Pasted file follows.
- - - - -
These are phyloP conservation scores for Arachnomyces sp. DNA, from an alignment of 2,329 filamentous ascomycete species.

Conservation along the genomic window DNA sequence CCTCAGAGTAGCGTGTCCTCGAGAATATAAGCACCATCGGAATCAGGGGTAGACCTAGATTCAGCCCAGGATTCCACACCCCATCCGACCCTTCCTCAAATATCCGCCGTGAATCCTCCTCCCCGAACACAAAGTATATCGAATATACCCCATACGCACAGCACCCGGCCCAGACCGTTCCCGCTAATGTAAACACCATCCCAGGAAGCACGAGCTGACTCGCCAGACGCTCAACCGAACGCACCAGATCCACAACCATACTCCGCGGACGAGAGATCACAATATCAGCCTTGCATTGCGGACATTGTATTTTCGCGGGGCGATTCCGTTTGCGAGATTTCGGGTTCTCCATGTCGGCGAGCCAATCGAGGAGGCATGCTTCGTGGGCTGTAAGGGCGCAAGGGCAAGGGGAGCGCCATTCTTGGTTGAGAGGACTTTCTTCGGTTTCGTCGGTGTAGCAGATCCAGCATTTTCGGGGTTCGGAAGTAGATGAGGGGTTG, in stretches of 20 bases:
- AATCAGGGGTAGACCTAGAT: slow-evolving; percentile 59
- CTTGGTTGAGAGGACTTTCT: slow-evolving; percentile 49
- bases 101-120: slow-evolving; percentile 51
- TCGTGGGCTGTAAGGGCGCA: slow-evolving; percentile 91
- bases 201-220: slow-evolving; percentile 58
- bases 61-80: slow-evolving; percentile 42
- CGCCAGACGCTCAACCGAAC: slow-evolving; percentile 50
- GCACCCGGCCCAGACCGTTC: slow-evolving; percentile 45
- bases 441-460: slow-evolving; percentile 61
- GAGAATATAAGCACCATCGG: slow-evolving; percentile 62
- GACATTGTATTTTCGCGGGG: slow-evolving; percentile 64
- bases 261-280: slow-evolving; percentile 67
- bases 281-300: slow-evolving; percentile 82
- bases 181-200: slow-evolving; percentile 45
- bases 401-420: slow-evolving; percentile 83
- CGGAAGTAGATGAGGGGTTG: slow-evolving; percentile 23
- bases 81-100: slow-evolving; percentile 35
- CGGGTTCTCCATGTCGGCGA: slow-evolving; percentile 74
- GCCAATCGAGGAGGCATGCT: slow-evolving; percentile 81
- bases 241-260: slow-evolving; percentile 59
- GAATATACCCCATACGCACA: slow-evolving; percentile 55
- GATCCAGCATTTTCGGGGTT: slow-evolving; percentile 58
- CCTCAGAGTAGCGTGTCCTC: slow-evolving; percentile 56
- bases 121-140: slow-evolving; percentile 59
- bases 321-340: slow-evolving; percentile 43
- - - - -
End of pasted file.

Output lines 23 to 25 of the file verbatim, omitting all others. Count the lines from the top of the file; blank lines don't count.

- GAATATACCCCATACGCACA: slow-evolving; percentile 55
- GATCCAGCATTTTCGGGGTT: slow-evolving; percentile 58
- CCTCAGAGTAGCGTGTCCTC: slow-evolving; percentile 56